2. All The Things You Are

This jazz standard is an excellent study of cycling chords in 4ths. In fact, the melody moves in fourths for the most part. Many of the chord progressions in jazz cycle in 4ths such as the ii-V-I. This one explores some different key centers as well.

3. So What

This tune from Miles Davis’ album “Kind of Blue” is a perfect introduction to modal harmony, meaning, compositions that aren’t based on functional harmony, but rather modes (Phrygian, Dorian…etc). This is a great tune to work on the Dorian mode and a shift between two different key centers.

4. Blue Bossa

This Kenny Dorham tune is a great entry level standard. It has a short 16 bar form and revolves around the key of concert C minor. However, it does have a key center change which makes it unique. Although it’s not an authentic Bossa Nova tune like Antonio Carlos Jobim compositions, it’s a good one to get your feet wet on.

5. It Could Happen to You

This jazz standard is an excellent study of the I-VI-ii-V and diatonic harmony in general. This is one of those songs that  will particularly  help you learn others much easier.

6. Sweet Georgia Brown

This song is a fantastic study of dominant 7 chords cycling in 4ths. For example, F7-Bb7-Eb7-Ab7. These kinds of dominant 7 movements happens a lot in jazz, notably in rhythm changes tunes during the bridge.

7. All of Me

This Gerald Marks and Seymour Simon composition is a classic and a must know. You pretty much can’t get away with not knowing this jazz standard. It’s rooted solidly in the diatonic series but there are multiple ways to analyze this song.

8. On Green Dolphin Street

This song is a great study of moving up a minor third to a new major key. In I Love You it moves up a major third, but in Green Dolphin, it’s a minor third (Cmaj to Ebmaj). This is something you will certainly see in other jazz standards.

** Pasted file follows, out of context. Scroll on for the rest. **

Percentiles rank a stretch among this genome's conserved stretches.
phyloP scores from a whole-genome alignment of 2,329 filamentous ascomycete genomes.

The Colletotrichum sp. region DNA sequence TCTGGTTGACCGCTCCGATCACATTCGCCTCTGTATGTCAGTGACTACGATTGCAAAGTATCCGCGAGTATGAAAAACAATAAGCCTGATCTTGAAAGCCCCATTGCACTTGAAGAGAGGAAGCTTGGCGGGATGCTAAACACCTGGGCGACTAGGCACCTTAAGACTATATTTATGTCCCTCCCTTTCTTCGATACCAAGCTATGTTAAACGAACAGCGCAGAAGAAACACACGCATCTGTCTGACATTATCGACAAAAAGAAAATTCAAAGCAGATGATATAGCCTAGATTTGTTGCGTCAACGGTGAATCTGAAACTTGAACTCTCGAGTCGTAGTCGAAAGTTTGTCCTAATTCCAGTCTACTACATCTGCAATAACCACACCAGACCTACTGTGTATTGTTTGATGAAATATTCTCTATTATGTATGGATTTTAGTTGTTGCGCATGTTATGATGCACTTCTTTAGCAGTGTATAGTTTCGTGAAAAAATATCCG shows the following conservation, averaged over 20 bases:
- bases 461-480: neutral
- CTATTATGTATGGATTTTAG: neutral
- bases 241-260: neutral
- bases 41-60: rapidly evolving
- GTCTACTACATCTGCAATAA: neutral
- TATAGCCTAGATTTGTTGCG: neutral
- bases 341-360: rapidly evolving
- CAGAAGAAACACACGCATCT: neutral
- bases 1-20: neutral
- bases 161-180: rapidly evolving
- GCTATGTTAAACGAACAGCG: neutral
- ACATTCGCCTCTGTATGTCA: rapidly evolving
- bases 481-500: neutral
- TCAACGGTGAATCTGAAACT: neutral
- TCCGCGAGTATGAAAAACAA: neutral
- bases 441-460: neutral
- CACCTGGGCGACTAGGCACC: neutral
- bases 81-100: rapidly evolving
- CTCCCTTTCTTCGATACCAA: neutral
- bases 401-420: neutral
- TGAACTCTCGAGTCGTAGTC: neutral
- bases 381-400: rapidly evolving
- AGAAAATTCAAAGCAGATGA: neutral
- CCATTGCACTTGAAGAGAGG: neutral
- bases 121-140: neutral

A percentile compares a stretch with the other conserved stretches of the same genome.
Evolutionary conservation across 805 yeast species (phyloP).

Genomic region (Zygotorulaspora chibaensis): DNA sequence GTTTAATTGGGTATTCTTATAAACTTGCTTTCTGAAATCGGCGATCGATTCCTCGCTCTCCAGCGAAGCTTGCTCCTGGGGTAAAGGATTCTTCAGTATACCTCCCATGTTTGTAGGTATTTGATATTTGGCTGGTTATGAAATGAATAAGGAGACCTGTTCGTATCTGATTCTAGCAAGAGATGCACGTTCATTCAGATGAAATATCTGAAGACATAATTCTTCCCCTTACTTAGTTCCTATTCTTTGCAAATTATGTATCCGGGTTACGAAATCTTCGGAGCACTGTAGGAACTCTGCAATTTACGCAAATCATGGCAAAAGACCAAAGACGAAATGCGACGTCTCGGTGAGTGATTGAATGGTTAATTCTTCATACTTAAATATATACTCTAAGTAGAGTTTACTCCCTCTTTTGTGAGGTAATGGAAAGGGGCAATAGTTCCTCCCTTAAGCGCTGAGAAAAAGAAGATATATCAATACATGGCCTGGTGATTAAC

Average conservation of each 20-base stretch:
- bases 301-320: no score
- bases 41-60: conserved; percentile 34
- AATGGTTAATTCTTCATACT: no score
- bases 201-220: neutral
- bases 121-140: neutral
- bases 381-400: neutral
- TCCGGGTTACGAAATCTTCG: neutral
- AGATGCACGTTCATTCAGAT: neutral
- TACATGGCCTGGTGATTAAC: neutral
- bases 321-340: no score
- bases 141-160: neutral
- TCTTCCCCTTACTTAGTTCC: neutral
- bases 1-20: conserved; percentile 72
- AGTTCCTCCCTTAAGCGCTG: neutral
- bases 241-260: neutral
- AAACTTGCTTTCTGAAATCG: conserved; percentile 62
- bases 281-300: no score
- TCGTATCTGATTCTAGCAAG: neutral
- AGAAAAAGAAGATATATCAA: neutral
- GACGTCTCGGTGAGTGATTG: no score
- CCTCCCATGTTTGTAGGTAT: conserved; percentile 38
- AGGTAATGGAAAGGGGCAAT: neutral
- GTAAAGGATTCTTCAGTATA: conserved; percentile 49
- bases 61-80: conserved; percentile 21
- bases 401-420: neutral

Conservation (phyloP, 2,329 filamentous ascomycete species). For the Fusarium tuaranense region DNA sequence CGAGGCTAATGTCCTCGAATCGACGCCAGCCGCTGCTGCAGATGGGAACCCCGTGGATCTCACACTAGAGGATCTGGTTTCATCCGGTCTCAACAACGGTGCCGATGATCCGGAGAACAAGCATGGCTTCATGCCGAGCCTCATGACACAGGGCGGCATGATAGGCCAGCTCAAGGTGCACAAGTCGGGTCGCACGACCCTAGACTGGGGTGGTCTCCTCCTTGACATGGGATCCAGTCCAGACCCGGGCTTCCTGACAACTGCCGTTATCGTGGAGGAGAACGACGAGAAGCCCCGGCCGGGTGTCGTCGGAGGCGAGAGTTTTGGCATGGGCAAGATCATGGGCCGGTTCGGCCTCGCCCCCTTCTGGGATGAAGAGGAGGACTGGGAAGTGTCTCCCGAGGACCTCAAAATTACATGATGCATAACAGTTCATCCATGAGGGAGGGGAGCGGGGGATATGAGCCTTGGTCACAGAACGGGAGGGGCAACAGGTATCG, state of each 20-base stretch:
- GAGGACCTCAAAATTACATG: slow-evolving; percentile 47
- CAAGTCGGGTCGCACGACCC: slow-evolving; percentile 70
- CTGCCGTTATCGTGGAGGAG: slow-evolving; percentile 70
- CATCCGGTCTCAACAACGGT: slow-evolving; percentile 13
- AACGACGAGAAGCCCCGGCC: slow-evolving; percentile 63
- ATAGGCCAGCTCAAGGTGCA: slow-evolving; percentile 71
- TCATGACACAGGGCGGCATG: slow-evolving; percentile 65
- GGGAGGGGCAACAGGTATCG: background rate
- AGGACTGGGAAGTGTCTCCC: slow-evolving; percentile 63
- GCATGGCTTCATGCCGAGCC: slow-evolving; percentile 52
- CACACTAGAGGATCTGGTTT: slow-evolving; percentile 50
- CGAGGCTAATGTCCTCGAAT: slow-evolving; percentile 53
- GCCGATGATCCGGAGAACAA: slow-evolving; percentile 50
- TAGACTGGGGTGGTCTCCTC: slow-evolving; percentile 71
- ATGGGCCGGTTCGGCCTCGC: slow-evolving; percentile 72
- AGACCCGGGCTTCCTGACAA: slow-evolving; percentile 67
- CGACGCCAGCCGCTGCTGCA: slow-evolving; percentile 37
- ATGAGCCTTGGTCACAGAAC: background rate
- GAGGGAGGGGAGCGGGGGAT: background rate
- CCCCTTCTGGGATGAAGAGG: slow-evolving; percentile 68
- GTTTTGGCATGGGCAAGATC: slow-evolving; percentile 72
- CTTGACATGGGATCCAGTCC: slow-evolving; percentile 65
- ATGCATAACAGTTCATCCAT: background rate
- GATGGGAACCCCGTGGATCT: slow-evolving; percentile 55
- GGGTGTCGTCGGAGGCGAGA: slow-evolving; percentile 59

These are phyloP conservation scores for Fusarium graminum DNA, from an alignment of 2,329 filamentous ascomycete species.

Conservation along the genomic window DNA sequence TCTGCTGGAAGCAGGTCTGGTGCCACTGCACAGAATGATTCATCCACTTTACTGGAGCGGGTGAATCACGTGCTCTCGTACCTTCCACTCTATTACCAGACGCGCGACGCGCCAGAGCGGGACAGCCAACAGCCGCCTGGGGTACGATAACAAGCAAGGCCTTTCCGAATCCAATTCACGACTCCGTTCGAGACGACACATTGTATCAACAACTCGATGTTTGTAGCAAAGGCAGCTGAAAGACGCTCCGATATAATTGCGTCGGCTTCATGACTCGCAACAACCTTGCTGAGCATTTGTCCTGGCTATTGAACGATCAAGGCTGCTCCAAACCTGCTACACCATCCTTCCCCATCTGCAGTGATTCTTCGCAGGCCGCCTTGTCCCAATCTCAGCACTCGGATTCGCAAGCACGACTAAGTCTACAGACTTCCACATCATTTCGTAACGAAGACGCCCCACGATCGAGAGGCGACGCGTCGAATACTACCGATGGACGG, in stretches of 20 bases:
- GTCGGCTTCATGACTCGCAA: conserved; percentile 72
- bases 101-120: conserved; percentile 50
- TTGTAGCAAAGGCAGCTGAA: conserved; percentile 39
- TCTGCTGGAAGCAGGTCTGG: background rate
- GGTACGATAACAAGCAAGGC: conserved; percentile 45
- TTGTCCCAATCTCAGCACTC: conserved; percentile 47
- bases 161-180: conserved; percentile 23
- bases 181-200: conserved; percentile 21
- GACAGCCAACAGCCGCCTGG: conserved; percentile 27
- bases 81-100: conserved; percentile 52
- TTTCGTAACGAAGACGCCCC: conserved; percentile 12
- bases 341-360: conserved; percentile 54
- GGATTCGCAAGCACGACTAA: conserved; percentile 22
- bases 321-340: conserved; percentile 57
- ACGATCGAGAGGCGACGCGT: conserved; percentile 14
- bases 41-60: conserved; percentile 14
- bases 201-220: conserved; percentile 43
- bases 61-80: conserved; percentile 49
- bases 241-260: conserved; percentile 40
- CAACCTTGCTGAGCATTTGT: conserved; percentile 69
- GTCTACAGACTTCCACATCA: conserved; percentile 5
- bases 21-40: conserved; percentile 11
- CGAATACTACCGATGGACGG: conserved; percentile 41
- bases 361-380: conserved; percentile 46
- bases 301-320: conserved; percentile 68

9. Stella By Starlight

Stella is quite a challenging song, but it is a great harmonic study. It combines diatonic and non-diatonic harmony. There are chromatic ii-V’s and all sorts of different harmonic things going on. It’s not an easy one, but it’s a classic, and if you know it, many others will seem quite easy in comparison.

10. Have You Met Miss Jones

Miss Jones is a great study of passing diminished chords (Fmaj7-F#dim7-Gmin7-C7), and also cycling through 3 different keys during the bridge. Again, it’s not the easiest of songs to learn out there, but the challenge will make you better for it.

Have other standards to suggest? Leave a comment below.

Brent Vaartstra
Brent Vaartstra
Brent Vaartstra is a professional jazz guitarist and educator living in New York City. He is the head blogger and podcast host for which he owns and operates. He actively performs around the New York metropolitan area and is the author of the Hal Leonard publication "Visual Improvisation for Jazz Guitar." He's also the host of the music entrepreneurship podcast "Passive Income Musician."


      • It is. My favorite version is Stanley Turrentine's "Up at Mintos", I'm transcribing Grant Green's solo, just the first 3-4 bars for now, but in all keys. Struggling to insert the line in time though when playing w/o the record with a backing track or metronome…